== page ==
My employer currently provides healthcare for me and my family, but when responsible for all of our own healthcare costs, I anticipate our annual budget to be closer to $80,000 or $90,000. I consider our spending to be on the low end for a fatFIRE budget, but certainly higher than that of most early retirees you’ll encounter online.
We’re in the process of building a home on a 7-acre parcel of lakefront property we purchased last year. Eventually, it will be our primary home. Since we have no mortgage (we purchased our primary home with cash) or other debt, and our charitable giving comes from our donor-advised fund, I feel we live quite well at this level of spending.
I’ll be working full-time in the last two months of this year, earning more than I currently do. I expect our total income to be around $400,000 for 2018, which includes income from my blog as well.
Altogether, we spent just under $1,300 this week.
There were some atypical expenses related to an upcoming family wedding (about half of the weekly output), but that’s the thing about atypical expenses — they’re pretty typical.
If we spent this amount every week, our annual spending would be about $67,000. In the first six months of 2018, we spent $33,000, further proving that the week was typical in some ways, after all.
As a part-time anesthesiologist, I enjoy a schedule with quite a bit of time off and we like to travel.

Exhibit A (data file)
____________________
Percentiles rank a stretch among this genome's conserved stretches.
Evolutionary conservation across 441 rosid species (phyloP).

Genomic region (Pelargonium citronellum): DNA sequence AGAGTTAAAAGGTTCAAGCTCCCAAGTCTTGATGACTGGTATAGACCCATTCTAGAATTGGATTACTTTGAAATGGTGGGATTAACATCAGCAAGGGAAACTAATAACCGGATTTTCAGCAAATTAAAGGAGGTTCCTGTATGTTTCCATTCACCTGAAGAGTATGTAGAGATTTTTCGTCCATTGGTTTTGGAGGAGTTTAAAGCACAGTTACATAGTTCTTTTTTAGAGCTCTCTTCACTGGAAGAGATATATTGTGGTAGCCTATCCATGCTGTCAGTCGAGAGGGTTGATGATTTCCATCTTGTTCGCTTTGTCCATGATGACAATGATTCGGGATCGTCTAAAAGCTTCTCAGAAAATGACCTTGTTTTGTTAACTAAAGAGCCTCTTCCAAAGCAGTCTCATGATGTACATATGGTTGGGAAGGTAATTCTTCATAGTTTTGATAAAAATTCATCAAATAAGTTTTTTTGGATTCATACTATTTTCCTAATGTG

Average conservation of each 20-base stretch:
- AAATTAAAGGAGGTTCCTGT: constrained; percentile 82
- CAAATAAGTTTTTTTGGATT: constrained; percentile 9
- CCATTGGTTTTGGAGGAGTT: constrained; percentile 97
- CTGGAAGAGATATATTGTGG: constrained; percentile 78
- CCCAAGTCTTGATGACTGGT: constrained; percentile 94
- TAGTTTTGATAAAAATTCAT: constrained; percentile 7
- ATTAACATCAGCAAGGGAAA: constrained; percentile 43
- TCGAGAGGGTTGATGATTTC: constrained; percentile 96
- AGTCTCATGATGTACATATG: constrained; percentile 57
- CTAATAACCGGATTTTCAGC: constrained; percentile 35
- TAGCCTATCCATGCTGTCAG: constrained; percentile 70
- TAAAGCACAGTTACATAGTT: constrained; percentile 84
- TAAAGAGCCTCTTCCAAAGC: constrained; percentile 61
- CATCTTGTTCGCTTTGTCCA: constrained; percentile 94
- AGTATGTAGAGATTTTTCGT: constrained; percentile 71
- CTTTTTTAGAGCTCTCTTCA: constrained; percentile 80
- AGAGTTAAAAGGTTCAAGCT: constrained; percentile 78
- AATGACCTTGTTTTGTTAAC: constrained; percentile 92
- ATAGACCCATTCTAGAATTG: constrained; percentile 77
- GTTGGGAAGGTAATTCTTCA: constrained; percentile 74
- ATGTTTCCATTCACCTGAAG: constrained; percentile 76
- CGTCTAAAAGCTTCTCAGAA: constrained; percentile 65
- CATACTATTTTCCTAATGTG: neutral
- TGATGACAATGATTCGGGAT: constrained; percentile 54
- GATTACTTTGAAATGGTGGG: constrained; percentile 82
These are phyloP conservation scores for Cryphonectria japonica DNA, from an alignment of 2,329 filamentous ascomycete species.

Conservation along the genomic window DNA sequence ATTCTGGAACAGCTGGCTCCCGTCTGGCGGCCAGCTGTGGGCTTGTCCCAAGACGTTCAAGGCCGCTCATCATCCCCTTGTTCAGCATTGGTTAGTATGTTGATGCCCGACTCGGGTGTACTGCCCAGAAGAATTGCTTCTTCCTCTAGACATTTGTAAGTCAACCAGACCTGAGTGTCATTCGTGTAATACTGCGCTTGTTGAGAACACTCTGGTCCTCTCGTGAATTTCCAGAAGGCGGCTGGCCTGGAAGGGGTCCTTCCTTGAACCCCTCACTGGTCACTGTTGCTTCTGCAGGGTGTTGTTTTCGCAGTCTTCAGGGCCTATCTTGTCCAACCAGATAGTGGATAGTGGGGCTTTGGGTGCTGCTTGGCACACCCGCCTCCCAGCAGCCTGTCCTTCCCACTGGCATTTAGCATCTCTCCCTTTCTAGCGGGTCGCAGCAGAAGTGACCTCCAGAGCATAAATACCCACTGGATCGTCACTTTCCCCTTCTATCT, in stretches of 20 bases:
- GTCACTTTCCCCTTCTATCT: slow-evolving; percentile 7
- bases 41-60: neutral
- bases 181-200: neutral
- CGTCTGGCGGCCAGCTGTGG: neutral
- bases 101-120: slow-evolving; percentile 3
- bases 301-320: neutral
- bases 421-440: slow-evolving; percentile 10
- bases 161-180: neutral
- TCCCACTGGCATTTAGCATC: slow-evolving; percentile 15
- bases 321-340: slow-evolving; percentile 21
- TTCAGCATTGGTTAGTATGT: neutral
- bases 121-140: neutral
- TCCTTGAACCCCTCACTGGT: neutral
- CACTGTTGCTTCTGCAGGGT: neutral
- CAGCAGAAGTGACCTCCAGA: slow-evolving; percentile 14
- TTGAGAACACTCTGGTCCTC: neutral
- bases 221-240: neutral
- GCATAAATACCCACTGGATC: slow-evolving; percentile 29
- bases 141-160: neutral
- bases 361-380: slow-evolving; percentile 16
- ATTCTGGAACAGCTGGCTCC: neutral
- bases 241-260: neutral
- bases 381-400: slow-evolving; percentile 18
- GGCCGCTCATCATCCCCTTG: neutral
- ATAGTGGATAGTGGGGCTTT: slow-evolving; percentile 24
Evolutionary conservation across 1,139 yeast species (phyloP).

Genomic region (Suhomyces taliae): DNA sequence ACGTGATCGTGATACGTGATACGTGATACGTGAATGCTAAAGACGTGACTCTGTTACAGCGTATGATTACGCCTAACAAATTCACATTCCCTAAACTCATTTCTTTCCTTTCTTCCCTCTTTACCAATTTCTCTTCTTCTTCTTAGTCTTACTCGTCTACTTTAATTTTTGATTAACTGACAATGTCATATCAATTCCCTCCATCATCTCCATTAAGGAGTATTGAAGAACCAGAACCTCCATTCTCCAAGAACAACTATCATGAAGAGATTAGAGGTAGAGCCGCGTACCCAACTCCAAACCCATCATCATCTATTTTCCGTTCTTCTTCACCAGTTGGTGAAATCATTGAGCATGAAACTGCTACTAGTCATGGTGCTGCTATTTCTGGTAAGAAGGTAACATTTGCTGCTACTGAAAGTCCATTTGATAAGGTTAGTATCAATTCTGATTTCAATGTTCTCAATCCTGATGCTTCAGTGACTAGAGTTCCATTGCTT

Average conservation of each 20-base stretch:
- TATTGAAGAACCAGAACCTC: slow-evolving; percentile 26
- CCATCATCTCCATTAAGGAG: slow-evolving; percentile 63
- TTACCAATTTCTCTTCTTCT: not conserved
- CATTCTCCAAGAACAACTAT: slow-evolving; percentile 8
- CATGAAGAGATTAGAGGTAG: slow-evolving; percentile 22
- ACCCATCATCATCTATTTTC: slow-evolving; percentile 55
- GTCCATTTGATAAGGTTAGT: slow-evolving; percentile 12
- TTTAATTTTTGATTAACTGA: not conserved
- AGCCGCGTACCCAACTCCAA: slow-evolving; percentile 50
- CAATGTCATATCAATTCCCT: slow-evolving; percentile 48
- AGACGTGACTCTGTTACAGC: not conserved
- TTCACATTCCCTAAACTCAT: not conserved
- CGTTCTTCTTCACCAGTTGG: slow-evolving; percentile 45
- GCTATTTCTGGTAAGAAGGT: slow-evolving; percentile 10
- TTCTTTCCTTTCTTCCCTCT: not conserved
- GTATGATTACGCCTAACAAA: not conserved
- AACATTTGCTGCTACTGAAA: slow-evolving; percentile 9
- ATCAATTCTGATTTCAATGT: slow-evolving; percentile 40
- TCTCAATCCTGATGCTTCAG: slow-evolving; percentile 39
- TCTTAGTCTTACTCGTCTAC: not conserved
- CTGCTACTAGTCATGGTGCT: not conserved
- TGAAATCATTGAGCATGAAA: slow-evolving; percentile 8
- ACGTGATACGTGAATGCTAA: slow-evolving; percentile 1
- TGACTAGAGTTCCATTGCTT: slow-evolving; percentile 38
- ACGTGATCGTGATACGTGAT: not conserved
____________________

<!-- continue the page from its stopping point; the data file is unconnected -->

On Monday, we took a long drive to our cabin in Michigan, spending just over $100, mostly on gas and groceries.
We woke up bright and early Monday morning to get started on the 550-mile drive from our home in Northern Minnesota to our cabin in northern Michigan.
It may seem odd to leave cabin country to stay at a cabin 10 hours away, but we used to live in northern Michigan, and we have quite a few friends and much of my wife’s family nearby.
We also got the place for a steal, spending all of $15,400 for the place at an auction in 2011. It’s a long drive, but one we’ve made many times through the beautiful terrain of northern Minnesota, northern Wisconsin, and Michigan’s Upper Peninsula.
We had lunches, snacks, and drinks packed, and we made two stops for gasoline, spending $39.61 and $42.11 on fuel.
We reached Cheboygan, Michigan, at 6 p.m. (almost there!) and had dinner at Mulligan’s Bar and Grill which set us back 5.3% of a Room & Board sectional sofa and a $5 tip.
That sofa bit deserves an explanation. Three years ago, when we were selling our house on the river, the owner of Mulligan’s was moving into a home just upriver. I had him swing by to see if he wanted any of our furniture. He liked the sofa set and I suggested a barter for a $500 gift certificate to his restaurant. We’ve been enjoying that sofa one family meal at a time ever since.
Before heading to the cabin, we stopped in at the Cheboygan Brewing Company, a tasty microbrewery in which I happen to have a 4% ownership stake. As investors, we’re entitled to a couple beers on the house any time we stop in, which we do fairly often in the summer. The beer was free, as was the popcorn, and we left another $5 tip.
Once we were unpacked and settled in, my wife realized she had no charger for the Garmin Forerunner watches that she and our boys wear. We spent $15.80 on a charging cable from Amazon.com before heading out to join our friends at the campfire.
See the rest of the story at Business Insider
Source: Business insider